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Strategies to Get Polished, Get Noticed and Get Ahead

by Sandy Dumont

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Strategies to Get Polished, Get Noticed and Get Ahead The Bureau of Labor Statistics states that the US unemployment rate as of September 2009 is a whopping 9.8%, and another 263,000 jobs were lost this past month.  Most experts agree that the economy is stabilizing, but that’s not much comfort to those worried about looking for or holding onto a job.  Doesn’t it feel like many employers are looking for ways to maximize productivity while minimizing staff?  How do you ensure that when the CEO looks at you, the first thing he or she thinks is “maximize” and not “minimize”?  Studies show that presenting a polished and professional image really does pay, and here are valuable strategies that will help you get polished, get noticed and get ahead!

Strategy #1: Rein in that hair. Younger women should steer clear of the long, curled, cascading big-hair look. It may look attractive in a shampoo ad, but it is not appropriate for the workplace.  We instinctively take such a woman less seriously because we’re focused on her attractiveness rather than her professionalism.  Men do best with classic short haircuts and should be careful about sporting a beard, mustache or goatee.  Most styles of facial hair can make a man look older or, conversely, amateurish.  The whole idea with hair is that it should compliment and highlight the face without being a distraction.

Strategy #2: Look authoritative.  Women should avoid the “girly look” – pastels and floral prints.  They take away power and make a woman look more like she should fetch coffee for the rest of the staff rather than lead the meeting.  Tailored suits in classy colors always make a great impression.  Men should stick with classic suit combinations and avoid “fashion looks”.  Brightly colored dress shirts with matching ties don’t convey trust or authority.  The best combination is a white or French blue shirt with a contrasting tie and navy blue suit.  Make sure that the shirt, tie or suit has some subtle pattern to avoid looking boring – three solid colors appear flat and uninteresting.

Strategy #3: Choose colors wisely.  People trust grey to be a safe business color, but it can also look passive.  The last thing you want to look like is a passive, ho-hum employee!  Both men and women look best in black, navy blue or even charcoal grey suits.  Women have more options with the rest of the spectrum – a man cannot get away with wearing a vibrant red suit! Both men and women should avoid flashy “food” colors like orange and lime green.  Remember: the darker the color, the higher the authority.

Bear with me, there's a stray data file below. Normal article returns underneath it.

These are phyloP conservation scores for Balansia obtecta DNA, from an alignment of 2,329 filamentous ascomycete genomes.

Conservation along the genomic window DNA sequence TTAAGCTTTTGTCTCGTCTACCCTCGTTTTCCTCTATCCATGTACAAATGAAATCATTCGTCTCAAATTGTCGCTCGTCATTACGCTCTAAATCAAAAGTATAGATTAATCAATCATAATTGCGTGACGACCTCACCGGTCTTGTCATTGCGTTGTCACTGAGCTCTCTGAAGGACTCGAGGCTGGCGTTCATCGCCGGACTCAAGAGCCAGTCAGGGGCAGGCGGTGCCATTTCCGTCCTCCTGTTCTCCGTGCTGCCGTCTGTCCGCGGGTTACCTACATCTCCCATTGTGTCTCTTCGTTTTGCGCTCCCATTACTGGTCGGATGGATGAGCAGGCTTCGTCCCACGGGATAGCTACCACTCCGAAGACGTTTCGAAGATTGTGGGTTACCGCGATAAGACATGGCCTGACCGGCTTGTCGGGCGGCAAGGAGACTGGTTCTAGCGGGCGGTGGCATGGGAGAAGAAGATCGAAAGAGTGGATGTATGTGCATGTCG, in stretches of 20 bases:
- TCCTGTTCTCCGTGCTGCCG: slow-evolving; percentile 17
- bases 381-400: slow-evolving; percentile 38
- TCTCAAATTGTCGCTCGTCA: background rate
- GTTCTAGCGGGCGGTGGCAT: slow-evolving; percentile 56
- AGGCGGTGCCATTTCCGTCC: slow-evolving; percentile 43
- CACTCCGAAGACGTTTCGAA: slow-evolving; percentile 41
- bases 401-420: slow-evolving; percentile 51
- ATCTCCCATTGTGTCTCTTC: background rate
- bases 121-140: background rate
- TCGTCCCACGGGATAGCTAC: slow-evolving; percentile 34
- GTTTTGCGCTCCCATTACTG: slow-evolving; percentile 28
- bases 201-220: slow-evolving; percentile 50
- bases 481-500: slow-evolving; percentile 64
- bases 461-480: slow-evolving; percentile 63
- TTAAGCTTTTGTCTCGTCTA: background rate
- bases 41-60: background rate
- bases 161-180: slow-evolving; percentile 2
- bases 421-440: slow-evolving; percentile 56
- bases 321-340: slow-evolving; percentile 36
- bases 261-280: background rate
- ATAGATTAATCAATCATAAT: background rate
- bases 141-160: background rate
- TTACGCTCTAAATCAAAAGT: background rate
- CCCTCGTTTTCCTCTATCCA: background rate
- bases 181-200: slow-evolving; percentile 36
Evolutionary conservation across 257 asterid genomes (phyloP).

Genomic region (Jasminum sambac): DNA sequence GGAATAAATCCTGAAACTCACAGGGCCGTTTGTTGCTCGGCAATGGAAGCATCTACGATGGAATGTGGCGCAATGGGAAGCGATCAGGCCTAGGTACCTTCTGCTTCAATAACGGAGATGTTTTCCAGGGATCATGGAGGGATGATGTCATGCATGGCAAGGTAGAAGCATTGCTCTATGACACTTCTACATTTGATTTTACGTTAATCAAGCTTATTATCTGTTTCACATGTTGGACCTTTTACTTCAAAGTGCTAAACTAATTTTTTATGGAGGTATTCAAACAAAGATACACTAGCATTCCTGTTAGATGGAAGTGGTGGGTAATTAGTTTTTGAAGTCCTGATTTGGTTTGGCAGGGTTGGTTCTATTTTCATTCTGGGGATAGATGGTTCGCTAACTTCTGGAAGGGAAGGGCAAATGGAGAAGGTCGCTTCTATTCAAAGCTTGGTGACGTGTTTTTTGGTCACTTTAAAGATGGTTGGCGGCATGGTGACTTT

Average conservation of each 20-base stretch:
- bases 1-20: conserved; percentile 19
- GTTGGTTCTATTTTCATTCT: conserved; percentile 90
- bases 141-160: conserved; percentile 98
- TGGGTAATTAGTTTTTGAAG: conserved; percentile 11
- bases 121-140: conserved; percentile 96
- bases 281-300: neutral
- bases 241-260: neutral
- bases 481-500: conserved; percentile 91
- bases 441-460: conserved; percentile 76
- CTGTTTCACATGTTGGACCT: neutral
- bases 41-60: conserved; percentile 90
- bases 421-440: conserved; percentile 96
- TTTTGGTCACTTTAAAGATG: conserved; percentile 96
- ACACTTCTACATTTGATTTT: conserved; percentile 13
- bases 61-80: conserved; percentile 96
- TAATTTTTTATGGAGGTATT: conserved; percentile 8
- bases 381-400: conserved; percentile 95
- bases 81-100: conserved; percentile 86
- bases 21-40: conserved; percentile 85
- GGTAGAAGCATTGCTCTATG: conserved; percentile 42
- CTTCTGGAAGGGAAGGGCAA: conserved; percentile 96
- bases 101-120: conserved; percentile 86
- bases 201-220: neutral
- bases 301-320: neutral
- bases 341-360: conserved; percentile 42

Strategy #4: Keep shoes simple.  Something’s wrong with your image if people feel compelled to look at your feet instead of your face, and that includes making sure your shoes are always clean and polished.  Dirty, scuffed shoes attract the eye just as quickly as gaudy shoes.

Strategy #5: Buy quality rather than quantity.  This is good news in a down economy.  For women, it is truly better to have one pair of black pants and a black skirt that fit properly and can be teamed with various jackets and tops, rather than having a dozen ill-fitting suits in various styles.  You may think that suit is a “great bargain”, but if it doesn’t have a tailored fit, you’ll look frumpy and that’s what people will notice.  Men should have at least one good navy blue suit. Two-button styles are more flattering than three-button, and the look can be changed dramatically by your choices of shirt and tie.  Additional suits in black and charcoal are also great choices.

Strategy #6: Smile and stand up straight.  Don’t be a frowner - your mother was right that your face could stick that way!  If you don’t smile often it shows in the lines of your face (as you age) and the lack of enthusiasm in your voice when you speak on the phone.  Having good posture automatically lifts your mood and conveys confidence and determination in both your appearance and your voice.  On the other hand, drooping shoulders suggest heavy burdens and a feeling of defeat.  What CEO wants a droopy-shouldered frowner on his team?

Robert Cialdini, PhD notes that we often use shortcuts in our decision-making; consequently, we think “Looking Good = Good”.  A polished image conveys credibility, reliability and professionalism to your co-workers, upper management, and clients.  Use these strategies to instantly say it all without saying a word, and you may be surprised as new career opportunities unfold.

Sandy Dumont is an image consultant and author of several eBooks on the subject of image. She also speaks to audiences here and abroad about the power of image skills. Visit her website for more image tips and a free book:

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